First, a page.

Written on 28 September 2017 by Peter Hughes

General public Wellington station 2017


It’s not every day I get to welcome an agency into the Public Service, but today I am pleased to welcome the New Zealand Security Intelligence Service (NZSIS) as a fully-fledged Public Service Department.

The work of the NZSIS is crucial to keeping us all safe from terrorism and security threats and protecting our country’s national interests.

In 1956, the NZSIS took over the national security functions previously carried out by the NZ Police Special Branch. The agency operated without specific intelligence and security legislation until the New Zealand Security Intelligence Service Act was passed in 1969. At that time, to protect the security of information and staff, the NZSIS was not included in the legislation other government departments followed. The shift today fixes this anomaly.

The NZSIS moving into the core Public Service is one aspect of a wider programme under the Intelligence and Security Act 2017. This replaces the four separate Acts governing New Zealand’s security and intelligence agencies and their oversight. The new Act governs the work of both the NZSIS and the Government Communications Security Bureau (GCSB) and makes the law easier to understand and access. Other changes strengthen the oversight of intelligence, and enables both agencies to work more closely together.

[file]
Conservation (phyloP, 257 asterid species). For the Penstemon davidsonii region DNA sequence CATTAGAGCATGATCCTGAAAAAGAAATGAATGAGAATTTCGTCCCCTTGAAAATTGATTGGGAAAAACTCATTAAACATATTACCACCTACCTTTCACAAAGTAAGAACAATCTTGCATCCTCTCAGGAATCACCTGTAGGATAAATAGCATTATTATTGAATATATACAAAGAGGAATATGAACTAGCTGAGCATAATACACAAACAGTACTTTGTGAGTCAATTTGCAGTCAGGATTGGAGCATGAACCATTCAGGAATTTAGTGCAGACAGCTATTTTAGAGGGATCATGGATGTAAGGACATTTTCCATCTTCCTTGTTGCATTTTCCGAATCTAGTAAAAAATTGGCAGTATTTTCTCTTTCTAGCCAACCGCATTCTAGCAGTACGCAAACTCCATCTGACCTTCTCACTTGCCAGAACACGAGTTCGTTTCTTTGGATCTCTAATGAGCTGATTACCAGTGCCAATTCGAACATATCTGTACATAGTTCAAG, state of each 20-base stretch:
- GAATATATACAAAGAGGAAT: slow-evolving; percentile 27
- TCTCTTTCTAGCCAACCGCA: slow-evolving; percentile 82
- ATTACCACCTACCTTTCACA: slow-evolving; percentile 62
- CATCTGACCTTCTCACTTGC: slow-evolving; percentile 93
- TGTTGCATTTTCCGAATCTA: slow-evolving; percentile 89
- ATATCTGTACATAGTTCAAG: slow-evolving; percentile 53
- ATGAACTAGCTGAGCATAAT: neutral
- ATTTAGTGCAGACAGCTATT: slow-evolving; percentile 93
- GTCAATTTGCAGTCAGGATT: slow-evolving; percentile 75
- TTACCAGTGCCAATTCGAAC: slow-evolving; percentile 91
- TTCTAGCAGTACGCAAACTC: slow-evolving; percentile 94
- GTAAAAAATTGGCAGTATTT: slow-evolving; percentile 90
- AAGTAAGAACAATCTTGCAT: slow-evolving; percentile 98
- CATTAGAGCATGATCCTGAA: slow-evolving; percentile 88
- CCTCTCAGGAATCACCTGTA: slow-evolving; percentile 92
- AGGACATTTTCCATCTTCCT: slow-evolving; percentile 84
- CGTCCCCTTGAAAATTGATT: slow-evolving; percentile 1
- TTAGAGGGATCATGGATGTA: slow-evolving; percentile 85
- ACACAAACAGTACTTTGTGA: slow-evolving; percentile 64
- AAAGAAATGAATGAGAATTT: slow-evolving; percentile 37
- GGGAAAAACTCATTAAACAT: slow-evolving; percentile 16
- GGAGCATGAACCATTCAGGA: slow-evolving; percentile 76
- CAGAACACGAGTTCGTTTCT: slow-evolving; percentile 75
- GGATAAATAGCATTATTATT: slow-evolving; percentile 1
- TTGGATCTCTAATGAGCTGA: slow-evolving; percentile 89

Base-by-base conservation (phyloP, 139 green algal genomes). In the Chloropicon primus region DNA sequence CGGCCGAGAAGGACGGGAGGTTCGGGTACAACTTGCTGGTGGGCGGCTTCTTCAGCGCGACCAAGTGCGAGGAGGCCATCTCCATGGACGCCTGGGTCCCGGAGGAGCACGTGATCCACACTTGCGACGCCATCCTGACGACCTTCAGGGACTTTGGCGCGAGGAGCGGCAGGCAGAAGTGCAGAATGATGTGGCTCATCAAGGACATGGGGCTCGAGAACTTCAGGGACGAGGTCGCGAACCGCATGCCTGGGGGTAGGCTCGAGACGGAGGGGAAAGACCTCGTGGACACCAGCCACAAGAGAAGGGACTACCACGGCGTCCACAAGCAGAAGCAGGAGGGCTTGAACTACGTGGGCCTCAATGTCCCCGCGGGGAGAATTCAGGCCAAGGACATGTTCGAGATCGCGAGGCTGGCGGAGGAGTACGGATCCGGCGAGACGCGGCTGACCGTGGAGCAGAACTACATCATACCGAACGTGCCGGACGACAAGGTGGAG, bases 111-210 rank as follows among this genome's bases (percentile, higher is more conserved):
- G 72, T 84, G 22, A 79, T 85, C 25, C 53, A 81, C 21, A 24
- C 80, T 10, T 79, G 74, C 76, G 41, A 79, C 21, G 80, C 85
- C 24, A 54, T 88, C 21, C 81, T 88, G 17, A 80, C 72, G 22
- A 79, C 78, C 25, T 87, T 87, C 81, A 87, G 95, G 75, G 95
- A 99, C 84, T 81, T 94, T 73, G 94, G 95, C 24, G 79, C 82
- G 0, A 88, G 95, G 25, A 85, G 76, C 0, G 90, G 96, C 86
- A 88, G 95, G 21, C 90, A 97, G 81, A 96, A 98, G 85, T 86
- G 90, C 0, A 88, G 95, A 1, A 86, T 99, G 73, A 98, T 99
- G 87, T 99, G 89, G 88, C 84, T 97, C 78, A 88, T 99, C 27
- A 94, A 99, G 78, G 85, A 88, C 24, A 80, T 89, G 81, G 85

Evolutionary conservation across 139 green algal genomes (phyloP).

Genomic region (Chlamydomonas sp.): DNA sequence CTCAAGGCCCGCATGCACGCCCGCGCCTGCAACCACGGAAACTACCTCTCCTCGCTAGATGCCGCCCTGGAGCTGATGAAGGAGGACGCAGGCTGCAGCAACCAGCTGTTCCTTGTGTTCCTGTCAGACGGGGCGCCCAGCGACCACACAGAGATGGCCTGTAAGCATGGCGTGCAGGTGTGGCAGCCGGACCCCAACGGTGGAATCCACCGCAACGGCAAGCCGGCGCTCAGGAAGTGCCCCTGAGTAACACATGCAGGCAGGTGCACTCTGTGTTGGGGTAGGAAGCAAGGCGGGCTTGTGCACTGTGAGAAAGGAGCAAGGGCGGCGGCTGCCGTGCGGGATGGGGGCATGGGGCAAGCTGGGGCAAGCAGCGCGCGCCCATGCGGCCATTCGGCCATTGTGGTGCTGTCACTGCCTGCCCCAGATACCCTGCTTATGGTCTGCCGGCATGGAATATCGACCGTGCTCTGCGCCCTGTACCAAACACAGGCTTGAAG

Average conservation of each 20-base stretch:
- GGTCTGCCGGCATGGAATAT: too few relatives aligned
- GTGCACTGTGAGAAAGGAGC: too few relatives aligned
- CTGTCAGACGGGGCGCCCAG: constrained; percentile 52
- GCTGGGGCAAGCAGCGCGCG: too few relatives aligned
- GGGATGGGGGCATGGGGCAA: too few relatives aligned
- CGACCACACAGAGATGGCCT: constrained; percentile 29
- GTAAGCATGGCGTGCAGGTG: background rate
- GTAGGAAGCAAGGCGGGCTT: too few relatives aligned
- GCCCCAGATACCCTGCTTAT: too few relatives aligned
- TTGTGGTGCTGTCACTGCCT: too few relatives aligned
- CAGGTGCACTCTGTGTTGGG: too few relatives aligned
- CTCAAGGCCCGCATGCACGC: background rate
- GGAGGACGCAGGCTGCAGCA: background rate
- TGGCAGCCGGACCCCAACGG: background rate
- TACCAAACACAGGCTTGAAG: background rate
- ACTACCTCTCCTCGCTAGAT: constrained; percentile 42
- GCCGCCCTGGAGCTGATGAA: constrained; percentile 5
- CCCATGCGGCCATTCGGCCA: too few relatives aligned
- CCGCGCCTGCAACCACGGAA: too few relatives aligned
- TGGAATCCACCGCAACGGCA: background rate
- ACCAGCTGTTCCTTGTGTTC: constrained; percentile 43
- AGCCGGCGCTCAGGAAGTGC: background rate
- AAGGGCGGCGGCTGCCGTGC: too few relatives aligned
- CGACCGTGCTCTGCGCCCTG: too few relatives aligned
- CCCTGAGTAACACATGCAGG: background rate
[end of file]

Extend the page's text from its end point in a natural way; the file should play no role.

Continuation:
The NZSIS has significant responsibility for protecting our national interests and keeping us all safe. The  staff who work there often can’t discuss the details of what they do, and the reality of their work means most of them need to keep their roles confidential. I have visited the NZSIS, met with staff and I understand their work. And what I do know is that they are absolutely committed to the safety and security of all of us and are focussed on serving and protecting New Zealanders. This is a demonstration of the spirit of service that underpins all our work in the Public Service in action, every day. 



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